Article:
creeps


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creep

(krēp)
intr.v. crept (krĕpt), creep·ing, creeps
1. To move with the body close to the ground, as on hands and knees.
2.
a. To move stealthily or cautiously.
b. To move or proceed very slowly: Traffic creeps at that hour.
3. Botany
a. To grow or spread along a surface, rooting at intervals or clinging by means of suckers or tendrils.
b. To grow horizontally under the ground, as the rhizomes of many plants.
4. To slip out of place; shift gradually.
5. To have a tingling sensation, made by or as if by things moving stealthily: a moan that made my flesh creep.
n.
1. The act of creeping; a creeping motion or progress.
2. Slang An annoyingly unpleasant, unsettling, or repulsive person.
3. A slow flow of metal when under high temperature or great pressure.
4. A slow change in a characteristic of electronic equipment, such as a decrease in power with continued usage.
5. A usually unplanned and gradual shift or increase in uses or objectives away from what was originally specified or limited. Often used in combination: the function creep of using social security numbers for general identification purposes; mission creep from a military peacekeeping role to one of providing economic development.
6. Geology The slow movement of rock debris and soil down a weathered slope.
7. creeps Informal A sensation of fear or repugnance, as if things were crawling on one's skin: That house gives me the creeps.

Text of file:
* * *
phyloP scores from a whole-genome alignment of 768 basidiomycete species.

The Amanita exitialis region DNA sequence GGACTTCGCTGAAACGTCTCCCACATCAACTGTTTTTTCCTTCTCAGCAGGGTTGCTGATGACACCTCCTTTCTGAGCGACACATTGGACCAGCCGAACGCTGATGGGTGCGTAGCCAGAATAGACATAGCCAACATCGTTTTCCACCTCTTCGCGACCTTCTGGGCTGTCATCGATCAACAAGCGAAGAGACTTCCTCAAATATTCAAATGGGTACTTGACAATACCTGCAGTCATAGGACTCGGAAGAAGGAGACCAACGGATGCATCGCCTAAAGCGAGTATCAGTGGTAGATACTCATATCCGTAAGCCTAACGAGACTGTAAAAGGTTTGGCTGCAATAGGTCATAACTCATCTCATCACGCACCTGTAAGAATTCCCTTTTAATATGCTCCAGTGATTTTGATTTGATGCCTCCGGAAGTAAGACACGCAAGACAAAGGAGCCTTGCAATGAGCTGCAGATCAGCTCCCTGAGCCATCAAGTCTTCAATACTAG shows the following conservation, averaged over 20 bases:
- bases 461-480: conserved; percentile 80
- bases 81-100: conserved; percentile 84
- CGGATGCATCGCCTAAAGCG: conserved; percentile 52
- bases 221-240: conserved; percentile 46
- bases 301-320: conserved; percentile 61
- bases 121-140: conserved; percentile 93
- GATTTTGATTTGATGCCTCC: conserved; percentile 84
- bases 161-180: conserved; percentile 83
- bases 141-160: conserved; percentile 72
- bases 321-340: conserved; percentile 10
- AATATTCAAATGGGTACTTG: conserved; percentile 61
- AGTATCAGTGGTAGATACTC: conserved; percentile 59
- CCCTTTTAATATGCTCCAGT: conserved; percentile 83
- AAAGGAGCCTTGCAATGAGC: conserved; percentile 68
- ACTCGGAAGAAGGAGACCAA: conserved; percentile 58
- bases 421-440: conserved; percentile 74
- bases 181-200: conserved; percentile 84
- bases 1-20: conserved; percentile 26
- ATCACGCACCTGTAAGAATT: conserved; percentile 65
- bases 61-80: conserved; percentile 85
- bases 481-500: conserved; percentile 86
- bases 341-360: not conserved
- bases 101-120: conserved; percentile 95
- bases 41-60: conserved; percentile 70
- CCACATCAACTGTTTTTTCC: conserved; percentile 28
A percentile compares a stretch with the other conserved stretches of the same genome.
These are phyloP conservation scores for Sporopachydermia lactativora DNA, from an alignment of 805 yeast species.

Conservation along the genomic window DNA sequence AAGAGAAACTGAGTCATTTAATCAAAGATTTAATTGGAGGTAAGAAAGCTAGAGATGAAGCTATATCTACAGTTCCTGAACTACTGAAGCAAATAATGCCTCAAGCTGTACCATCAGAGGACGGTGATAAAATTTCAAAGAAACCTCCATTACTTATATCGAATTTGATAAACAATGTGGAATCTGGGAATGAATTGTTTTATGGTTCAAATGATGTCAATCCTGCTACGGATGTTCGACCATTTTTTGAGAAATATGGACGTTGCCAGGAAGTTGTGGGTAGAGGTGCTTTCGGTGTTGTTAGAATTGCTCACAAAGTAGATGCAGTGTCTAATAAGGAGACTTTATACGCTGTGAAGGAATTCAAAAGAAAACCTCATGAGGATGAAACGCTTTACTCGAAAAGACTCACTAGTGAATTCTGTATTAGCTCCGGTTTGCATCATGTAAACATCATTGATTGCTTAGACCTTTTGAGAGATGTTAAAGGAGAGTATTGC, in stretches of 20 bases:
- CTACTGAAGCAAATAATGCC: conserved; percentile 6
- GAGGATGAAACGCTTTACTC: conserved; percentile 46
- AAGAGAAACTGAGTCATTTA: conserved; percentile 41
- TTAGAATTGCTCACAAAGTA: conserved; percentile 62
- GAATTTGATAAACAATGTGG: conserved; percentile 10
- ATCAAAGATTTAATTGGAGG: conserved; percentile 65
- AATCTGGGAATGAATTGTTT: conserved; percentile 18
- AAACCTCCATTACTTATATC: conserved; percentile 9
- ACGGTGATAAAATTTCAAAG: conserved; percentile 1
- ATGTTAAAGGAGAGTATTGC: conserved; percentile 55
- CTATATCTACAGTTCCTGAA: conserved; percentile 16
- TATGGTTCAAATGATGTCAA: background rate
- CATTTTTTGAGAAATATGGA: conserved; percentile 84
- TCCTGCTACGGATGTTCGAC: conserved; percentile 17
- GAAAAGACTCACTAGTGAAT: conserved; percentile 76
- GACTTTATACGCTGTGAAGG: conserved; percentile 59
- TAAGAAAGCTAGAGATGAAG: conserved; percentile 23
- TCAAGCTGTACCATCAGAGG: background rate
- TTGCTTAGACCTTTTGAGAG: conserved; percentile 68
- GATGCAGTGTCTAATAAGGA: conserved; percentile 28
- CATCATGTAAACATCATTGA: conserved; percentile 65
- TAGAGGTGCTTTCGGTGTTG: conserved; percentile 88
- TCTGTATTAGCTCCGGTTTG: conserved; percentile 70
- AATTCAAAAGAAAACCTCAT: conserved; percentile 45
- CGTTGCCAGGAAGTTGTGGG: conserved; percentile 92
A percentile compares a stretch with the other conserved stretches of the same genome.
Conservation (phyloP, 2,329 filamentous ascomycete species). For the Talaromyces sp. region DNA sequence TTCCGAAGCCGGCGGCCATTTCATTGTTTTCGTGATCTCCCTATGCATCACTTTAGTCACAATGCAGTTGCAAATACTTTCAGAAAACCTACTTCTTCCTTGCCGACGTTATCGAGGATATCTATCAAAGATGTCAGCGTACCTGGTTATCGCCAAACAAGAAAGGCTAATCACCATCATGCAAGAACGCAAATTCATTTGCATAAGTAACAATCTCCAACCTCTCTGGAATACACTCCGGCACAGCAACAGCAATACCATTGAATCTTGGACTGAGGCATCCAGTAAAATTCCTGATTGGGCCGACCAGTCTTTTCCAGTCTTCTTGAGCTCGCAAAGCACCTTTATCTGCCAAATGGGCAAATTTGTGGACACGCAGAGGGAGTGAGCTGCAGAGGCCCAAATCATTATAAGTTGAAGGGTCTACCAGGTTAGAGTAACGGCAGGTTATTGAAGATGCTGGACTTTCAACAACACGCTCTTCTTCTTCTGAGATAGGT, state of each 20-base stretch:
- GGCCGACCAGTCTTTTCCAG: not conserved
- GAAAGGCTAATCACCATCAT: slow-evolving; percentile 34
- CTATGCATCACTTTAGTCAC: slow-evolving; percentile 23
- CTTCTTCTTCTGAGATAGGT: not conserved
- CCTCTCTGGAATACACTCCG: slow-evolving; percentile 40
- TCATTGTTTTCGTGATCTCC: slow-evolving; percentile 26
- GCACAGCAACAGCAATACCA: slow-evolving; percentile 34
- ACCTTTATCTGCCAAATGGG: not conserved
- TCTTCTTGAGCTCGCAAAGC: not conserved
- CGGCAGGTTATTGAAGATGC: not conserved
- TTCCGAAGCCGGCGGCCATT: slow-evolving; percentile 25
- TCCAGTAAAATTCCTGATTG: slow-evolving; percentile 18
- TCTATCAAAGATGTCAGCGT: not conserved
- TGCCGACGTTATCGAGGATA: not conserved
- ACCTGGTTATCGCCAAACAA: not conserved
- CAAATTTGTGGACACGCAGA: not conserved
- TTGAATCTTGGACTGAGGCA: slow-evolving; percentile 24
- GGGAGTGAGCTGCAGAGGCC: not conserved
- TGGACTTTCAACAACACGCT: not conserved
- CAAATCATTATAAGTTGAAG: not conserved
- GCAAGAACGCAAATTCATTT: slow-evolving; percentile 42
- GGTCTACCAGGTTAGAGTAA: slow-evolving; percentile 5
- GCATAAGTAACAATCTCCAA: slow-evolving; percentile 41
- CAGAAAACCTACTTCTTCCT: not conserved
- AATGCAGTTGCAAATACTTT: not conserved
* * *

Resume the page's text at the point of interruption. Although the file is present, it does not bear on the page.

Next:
Phrasal Verb:
creep out Informal
To cause (someone) to feel fear or repugnance: The scary movie really creeped me out.

[Middle English crepen, from Old English crēopan.]

creeps

(kriːps)
pl n
the creeps informal a feeling of fear, repulsion, disgust, etc
ThesaurusAntonymsRelated WordsSynonymsLegend:
Noun1.creeps - a disease of cattle and sheep attributed to a dietary deficiency; characterized by anemia and softening of the bones and a slow stiff gait
animal disease - a disease that typically does not affect human beings
2.creeps - a feeling of fear and revulsion; "he gives me the creeps"
colloquialism - a colloquial expression; characteristic of spoken or written communication that seeks to imitate informal speech
fear, fearfulness, fright - an emotion experienced in anticipation of some specific pain or danger (usually accompanied by a desire to flee or fight)
References in classic literature ?
I hate to see it sometimes, it creeps so slowly, and always comes in by one window or another.
It is the same woman, I know, for she is always creeping, and most women do not creep by daylight.
Minute by minute the deathly cold creeps nearer and nearer to the lost men.
Minute by minute, the deathly cold creeps nearer to the sleeping man.
He creeps so carefully; he will afford us much pleasure--and we have nothing but him to live for
This was my purpose: first to creep into my own hut and get my assegais and a skin blanket, then to gain speech with Baleka.
And he who was wont to creep away in dumb shame, fearing the laughter of his fellows, sang now with such beauty and sweetness that they were all of one mind, saying that the Lord Himself had, of His heavenly grace, given to Caedmon this new power.
Now listen," said Polynesia, "to-night, as soon as it gets dark, I am going to creep through the bars of that window and fly over to the palace.
Heartily, verily, even when I CREEP into bed--: there, still laugheth and wantoneth my hidden happiness; even my deceptive dream laugheth.
For a while the man and woman busied themselves only with keeping out of the way of the two creatures, but finally I saw them separate and each creep stealthily toward one of the combatants.
At this hint, Scragga, looking more evil than ever, advanced a step and lifted his great spear, and at that moment I saw Good's hand creep to his revolver.
yet how they creep Through my fingers to the deep, While I weep -- while I weep